Theresa May received huge cheers and warm words from her backbenchers as she faced the Commons just hours after a confidence vote in her leadership was announced.
Mrs May, who said she would contest the ballot with “everything” she had, was praised for her determination and was urged not to be distracted by “parliamentary parlour games”.
Tory grandee Ken Clarke hit out at his colleagues for calling the vote, labelling it “unhelpful, irrelevant and irresponsible”.
The former Cabinet minister said: “At a time of grave national crisis on an issue that we all agree is hugely important to future generations, can the Prime Minister think of anything more unhelpful, irrelevant and irresponsible than for the Conservative Party to embark on weeks of a Conservative leadership election?”
He received thunderous cheers and waving of order papers by Tory MPs, and the PM responded by saying: “Mr Clarke has raised an important issue.
“I think it is the impact those weeks of that campaign would have on the decision that the House has to take, and the decision that we have to take as a country, in relation to leaving the European Union.
“Because there is no doubt that would go beyond the legislative date of the 21 January, and it would mean that were a new leader to come in one of the first things they would have to do would be to either extend Article 50 or rescind Article 50, and that would mean either delaying or stopping Brexit.”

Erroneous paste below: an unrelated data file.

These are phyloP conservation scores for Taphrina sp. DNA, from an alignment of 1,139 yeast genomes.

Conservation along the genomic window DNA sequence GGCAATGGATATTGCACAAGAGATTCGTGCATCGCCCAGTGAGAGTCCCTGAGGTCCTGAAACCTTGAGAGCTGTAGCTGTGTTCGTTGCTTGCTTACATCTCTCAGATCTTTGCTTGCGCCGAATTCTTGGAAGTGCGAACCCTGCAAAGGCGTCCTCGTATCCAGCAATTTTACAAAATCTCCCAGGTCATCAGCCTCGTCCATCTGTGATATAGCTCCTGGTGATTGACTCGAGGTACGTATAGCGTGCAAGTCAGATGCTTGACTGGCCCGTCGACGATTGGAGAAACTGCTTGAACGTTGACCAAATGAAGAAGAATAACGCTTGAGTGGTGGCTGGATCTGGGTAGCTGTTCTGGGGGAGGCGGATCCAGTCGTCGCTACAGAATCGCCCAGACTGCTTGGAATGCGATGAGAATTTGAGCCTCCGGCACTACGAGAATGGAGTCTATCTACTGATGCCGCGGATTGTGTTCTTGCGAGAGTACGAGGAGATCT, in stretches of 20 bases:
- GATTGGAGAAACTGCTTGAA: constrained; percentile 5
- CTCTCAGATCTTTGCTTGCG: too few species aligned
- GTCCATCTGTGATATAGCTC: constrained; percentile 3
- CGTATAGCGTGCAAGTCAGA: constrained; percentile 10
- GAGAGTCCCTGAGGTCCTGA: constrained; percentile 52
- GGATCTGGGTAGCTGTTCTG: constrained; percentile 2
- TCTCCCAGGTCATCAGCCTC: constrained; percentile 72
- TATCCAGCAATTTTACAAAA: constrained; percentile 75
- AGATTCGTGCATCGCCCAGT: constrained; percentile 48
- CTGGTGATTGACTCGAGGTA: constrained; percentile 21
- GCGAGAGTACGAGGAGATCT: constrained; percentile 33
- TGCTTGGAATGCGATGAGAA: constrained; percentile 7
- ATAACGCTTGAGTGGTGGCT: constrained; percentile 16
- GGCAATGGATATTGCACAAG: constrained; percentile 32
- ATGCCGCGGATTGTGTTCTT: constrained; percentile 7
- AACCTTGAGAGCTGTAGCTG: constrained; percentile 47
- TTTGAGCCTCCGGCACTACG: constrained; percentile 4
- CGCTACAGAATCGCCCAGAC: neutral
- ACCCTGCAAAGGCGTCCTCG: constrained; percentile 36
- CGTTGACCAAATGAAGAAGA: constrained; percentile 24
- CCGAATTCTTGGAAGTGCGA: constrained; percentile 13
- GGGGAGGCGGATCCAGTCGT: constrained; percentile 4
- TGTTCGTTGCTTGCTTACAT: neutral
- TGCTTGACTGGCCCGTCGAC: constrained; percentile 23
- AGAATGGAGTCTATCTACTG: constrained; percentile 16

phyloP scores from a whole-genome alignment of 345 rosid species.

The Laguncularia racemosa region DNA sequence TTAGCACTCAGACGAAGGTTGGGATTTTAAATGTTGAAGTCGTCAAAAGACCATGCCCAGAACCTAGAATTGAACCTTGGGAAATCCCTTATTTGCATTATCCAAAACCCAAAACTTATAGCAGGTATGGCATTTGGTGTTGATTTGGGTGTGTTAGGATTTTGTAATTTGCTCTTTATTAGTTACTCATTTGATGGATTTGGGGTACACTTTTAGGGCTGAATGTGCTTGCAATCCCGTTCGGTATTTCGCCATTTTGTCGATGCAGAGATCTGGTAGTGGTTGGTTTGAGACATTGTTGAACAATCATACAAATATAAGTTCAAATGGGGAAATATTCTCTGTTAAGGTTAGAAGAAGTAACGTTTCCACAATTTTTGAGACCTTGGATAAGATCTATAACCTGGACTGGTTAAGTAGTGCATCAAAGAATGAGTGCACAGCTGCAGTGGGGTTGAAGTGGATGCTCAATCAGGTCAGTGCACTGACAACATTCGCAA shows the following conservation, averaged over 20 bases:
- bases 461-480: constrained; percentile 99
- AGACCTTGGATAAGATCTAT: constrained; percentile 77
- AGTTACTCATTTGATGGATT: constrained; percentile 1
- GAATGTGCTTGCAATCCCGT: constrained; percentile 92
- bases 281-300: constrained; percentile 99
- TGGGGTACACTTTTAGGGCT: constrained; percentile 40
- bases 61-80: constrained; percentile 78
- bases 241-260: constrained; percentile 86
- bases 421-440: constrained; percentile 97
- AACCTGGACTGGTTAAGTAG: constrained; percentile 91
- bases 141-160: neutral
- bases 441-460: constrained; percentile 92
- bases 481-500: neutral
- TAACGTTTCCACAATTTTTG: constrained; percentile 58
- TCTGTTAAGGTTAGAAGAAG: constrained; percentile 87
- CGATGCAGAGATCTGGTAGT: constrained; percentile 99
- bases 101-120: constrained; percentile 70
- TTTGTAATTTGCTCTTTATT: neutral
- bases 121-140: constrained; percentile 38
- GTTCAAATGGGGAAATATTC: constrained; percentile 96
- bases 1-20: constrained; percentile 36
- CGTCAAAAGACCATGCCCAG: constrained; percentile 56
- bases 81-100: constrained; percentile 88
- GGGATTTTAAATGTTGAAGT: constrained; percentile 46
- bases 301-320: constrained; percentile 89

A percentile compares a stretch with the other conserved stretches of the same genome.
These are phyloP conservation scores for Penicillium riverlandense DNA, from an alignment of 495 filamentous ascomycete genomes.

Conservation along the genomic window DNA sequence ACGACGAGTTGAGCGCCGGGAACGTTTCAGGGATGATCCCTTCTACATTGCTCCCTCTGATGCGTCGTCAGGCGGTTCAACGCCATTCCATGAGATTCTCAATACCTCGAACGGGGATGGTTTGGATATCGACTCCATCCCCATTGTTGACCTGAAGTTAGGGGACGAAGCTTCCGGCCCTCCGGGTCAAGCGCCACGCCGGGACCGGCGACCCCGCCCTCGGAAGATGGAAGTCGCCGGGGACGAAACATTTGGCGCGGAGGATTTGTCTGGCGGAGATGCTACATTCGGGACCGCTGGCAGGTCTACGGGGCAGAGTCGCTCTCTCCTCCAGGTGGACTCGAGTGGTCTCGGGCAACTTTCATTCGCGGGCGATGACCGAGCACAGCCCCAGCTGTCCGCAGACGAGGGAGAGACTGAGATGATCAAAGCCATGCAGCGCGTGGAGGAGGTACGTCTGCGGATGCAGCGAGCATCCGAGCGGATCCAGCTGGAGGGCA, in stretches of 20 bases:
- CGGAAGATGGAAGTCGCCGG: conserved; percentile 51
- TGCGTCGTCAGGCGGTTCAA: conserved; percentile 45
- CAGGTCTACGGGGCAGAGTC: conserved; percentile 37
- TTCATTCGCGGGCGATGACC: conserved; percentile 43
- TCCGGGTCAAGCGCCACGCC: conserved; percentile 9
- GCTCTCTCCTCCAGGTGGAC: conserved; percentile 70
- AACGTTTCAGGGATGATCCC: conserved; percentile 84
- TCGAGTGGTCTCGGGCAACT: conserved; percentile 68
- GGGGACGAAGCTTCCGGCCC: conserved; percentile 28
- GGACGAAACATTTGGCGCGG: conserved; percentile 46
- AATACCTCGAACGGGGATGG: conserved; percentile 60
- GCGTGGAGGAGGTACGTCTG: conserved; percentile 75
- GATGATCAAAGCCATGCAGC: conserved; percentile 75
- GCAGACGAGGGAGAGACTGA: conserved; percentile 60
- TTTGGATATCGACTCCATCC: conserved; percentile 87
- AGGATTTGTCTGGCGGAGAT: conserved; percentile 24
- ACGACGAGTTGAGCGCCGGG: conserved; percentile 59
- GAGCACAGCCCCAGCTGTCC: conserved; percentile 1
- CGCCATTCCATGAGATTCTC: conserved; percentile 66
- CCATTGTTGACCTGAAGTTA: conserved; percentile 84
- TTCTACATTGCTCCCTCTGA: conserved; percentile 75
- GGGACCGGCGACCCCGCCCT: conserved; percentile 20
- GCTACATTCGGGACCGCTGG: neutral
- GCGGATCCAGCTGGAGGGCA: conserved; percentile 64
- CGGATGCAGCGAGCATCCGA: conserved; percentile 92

Tory MP Neil O’Brien (Harborough) later gave his backing to Mrs May, quoting a number of constituents’ letters urging him to support the Prime Minister.
Quoting from one letter he said: “‘The headbangers from all sides and the supine attitude of the Labour Party has meant she’s had an impossible job, but she’s done so well’.
“Does the Prime Minister agree with me that my constituents have got a lot more common sense than the members opposite who want to stop Brexit and fundamentally damage our democracy.”
Mrs May responded: “This can be an occasion when I give a very short answer, yes.”
Fellow Tory Kevin Hollinrake (Thirsk and Malton) urged Mrs May to ignore the “parliamentary parlour games” and focus on Brexit negotiations.